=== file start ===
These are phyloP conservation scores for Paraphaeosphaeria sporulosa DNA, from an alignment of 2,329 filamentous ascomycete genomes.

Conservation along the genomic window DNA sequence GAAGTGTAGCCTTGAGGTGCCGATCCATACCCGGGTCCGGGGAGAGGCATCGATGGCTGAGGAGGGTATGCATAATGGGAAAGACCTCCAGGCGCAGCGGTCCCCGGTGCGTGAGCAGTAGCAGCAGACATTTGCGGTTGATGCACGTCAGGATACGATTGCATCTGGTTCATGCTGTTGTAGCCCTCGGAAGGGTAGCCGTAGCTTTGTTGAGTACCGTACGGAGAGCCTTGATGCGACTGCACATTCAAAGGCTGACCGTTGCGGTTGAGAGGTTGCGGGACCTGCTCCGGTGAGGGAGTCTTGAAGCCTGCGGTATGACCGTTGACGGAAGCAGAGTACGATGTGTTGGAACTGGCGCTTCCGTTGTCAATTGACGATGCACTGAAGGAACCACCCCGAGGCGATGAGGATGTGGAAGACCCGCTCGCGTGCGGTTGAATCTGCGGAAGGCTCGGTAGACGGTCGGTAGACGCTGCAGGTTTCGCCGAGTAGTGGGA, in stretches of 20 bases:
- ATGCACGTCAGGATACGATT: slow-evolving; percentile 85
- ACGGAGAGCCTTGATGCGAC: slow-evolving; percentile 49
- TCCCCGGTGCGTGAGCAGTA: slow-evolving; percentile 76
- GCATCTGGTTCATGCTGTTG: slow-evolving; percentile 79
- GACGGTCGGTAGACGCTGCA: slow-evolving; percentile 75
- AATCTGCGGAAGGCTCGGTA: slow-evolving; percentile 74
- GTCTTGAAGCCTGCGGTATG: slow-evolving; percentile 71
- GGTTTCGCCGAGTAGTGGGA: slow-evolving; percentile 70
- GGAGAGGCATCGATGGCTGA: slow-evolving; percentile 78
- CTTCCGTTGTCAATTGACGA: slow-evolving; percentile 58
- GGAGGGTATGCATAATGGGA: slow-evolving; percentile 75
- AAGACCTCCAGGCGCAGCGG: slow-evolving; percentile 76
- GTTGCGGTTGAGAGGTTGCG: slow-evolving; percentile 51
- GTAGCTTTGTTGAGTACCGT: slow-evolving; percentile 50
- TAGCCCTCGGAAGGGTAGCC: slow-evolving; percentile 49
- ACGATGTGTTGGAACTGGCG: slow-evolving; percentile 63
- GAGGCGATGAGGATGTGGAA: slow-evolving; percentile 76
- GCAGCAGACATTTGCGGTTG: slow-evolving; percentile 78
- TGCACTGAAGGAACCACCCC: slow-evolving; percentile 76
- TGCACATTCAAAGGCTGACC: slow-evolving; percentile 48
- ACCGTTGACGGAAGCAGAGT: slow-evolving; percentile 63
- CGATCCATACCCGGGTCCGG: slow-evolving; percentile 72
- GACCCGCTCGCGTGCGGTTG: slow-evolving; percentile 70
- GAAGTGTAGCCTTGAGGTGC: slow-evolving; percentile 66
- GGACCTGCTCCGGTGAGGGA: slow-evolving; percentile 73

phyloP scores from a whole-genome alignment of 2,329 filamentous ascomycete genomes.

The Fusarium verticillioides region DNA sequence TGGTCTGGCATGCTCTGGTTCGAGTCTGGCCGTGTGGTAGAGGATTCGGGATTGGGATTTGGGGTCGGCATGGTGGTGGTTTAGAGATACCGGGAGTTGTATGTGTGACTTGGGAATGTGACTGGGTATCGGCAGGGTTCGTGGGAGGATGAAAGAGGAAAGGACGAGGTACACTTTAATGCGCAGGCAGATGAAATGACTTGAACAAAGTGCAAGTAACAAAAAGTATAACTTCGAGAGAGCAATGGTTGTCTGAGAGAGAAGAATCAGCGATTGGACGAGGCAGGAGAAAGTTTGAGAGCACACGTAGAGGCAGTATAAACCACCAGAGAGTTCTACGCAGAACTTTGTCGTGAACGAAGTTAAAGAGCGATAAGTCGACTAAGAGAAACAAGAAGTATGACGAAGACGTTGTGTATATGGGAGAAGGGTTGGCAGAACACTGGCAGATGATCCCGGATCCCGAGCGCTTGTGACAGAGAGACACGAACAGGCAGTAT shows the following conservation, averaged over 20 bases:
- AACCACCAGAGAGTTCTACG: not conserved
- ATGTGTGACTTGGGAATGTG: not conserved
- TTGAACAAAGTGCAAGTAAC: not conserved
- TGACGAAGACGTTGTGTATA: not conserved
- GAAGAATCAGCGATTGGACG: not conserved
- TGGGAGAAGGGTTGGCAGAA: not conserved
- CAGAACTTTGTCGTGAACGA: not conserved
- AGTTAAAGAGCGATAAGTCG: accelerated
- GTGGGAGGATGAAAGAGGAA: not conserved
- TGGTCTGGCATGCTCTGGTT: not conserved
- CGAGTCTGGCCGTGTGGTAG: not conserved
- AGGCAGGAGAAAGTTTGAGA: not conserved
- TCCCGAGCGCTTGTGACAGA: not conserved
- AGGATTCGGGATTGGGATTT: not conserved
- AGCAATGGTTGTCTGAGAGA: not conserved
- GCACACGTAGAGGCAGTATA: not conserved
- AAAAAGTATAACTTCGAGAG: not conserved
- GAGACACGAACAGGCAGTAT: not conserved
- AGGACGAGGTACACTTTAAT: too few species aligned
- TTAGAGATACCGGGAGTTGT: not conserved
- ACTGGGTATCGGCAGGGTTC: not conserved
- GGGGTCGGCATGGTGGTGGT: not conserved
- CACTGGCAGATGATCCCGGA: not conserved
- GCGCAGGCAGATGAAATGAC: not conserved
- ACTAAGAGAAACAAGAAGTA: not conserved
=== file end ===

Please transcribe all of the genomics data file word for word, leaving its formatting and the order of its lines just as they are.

These are phyloP conservation scores for Paraphaeosphaeria sporulosa DNA, from an alignment of 2,329 filamentous ascomycete genomes.

Conservation along the genomic window DNA sequence GAAGTGTAGCCTTGAGGTGCCGATCCATACCCGGGTCCGGGGAGAGGCATCGATGGCTGAGGAGGGTATGCATAATGGGAAAGACCTCCAGGCGCAGCGGTCCCCGGTGCGTGAGCAGTAGCAGCAGACATTTGCGGTTGATGCACGTCAGGATACGATTGCATCTGGTTCATGCTGTTGTAGCCCTCGGAAGGGTAGCCGTAGCTTTGTTGAGTACCGTACGGAGAGCCTTGATGCGACTGCACATTCAAAGGCTGACCGTTGCGGTTGAGAGGTTGCGGGACCTGCTCCGGTGAGGGAGTCTTGAAGCCTGCGGTATGACCGTTGACGGAAGCAGAGTACGATGTGTTGGAACTGGCGCTTCCGTTGTCAATTGACGATGCACTGAAGGAACCACCCCGAGGCGATGAGGATGTGGAAGACCCGCTCGCGTGCGGTTGAATCTGCGGAAGGCTCGGTAGACGGTCGGTAGACGCTGCAGGTTTCGCCGAGTAGTGGGA, in stretches of 20 bases:
- ATGCACGTCAGGATACGATT: slow-evolving; percentile 85
- ACGGAGAGCCTTGATGCGAC: slow-evolving; percentile 49
- TCCCCGGTGCGTGAGCAGTA: slow-evolving; percentile 76
- GCATCTGGTTCATGCTGTTG: slow-evolving; percentile 79
- GACGGTCGGTAGACGCTGCA: slow-evolving; percentile 75
- AATCTGCGGAAGGCTCGGTA: slow-evolving; percentile 74
- GTCTTGAAGCCTGCGGTATG: slow-evolving; percentile 71
- GGTTTCGCCGAGTAGTGGGA: slow-evolving; percentile 70
- GGAGAGGCATCGATGGCTGA: slow-evolving; percentile 78
- CTTCCGTTGTCAATTGACGA: slow-evolving; percentile 58
- GGAGGGTATGCATAATGGGA: slow-evolving; percentile 75
- AAGACCTCCAGGCGCAGCGG: slow-evolving; percentile 76
- GTTGCGGTTGAGAGGTTGCG: slow-evolving; percentile 51
- GTAGCTTTGTTGAGTACCGT: slow-evolving; percentile 50
- TAGCCCTCGGAAGGGTAGCC: slow-evolving; percentile 49
- ACGATGTGTTGGAACTGGCG: slow-evolving; percentile 63
- GAGGCGATGAGGATGTGGAA: slow-evolving; percentile 76
- GCAGCAGACATTTGCGGTTG: slow-evolving; percentile 78
- TGCACTGAAGGAACCACCCC: slow-evolving; percentile 76
- TGCACATTCAAAGGCTGACC: slow-evolving; percentile 48
- ACCGTTGACGGAAGCAGAGT: slow-evolving; percentile 63
- CGATCCATACCCGGGTCCGG: slow-evolving; percentile 72
- GACCCGCTCGCGTGCGGTTG: slow-evolving; percentile 70
- GAAGTGTAGCCTTGAGGTGC: slow-evolving; percentile 66
- GGACCTGCTCCGGTGAGGGA: slow-evolving; percentile 73

phyloP scores from a whole-genome alignment of 2,329 filamentous ascomycete genomes.

The Fusarium verticillioides region DNA sequence TGGTCTGGCATGCTCTGGTTCGAGTCTGGCCGTGTGGTAGAGGATTCGGGATTGGGATTTGGGGTCGGCATGGTGGTGGTTTAGAGATACCGGGAGTTGTATGTGTGACTTGGGAATGTGACTGGGTATCGGCAGGGTTCGTGGGAGGATGAAAGAGGAAAGGACGAGGTACACTTTAATGCGCAGGCAGATGAAATGACTTGAACAAAGTGCAAGTAACAAAAAGTATAACTTCGAGAGAGCAATGGTTGTCTGAGAGAGAAGAATCAGCGATTGGACGAGGCAGGAGAAAGTTTGAGAGCACACGTAGAGGCAGTATAAACCACCAGAGAGTTCTACGCAGAACTTTGTCGTGAACGAAGTTAAAGAGCGATAAGTCGACTAAGAGAAACAAGAAGTATGACGAAGACGTTGTGTATATGGGAGAAGGGTTGGCAGAACACTGGCAGATGATCCCGGATCCCGAGCGCTTGTGACAGAGAGACACGAACAGGCAGTAT shows the following conservation, averaged over 20 bases:
- AACCACCAGAGAGTTCTACG: not conserved
- ATGTGTGACTTGGGAATGTG: not conserved
- TTGAACAAAGTGCAAGTAAC: not conserved
- TGACGAAGACGTTGTGTATA: not conserved
- GAAGAATCAGCGATTGGACG: not conserved
- TGGGAGAAGGGTTGGCAGAA: not conserved
- CAGAACTTTGTCGTGAACGA: not conserved
- AGTTAAAGAGCGATAAGTCG: accelerated
- GTGGGAGGATGAAAGAGGAA: not conserved
- TGGTCTGGCATGCTCTGGTT: not conserved
- CGAGTCTGGCCGTGTGGTAG: not conserved
- AGGCAGGAGAAAGTTTGAGA: not conserved
- TCCCGAGCGCTTGTGACAGA: not conserved
- AGGATTCGGGATTGGGATTT: not conserved
- AGCAATGGTTGTCTGAGAGA: not conserved
- GCACACGTAGAGGCAGTATA: not conserved
- AAAAAGTATAACTTCGAGAG: not conserved
- GAGACACGAACAGGCAGTAT: not conserved
- AGGACGAGGTACACTTTAAT: too few species aligned
- TTAGAGATACCGGGAGTTGT: not conserved
- ACTGGGTATCGGCAGGGTTC: not conserved
- GGGGTCGGCATGGTGGTGGT: not conserved
- CACTGGCAGATGATCCCGGA: not conserved
- GCGCAGGCAGATGAAATGAC: not conserved
- ACTAAGAGAAACAAGAAGTA: not conserved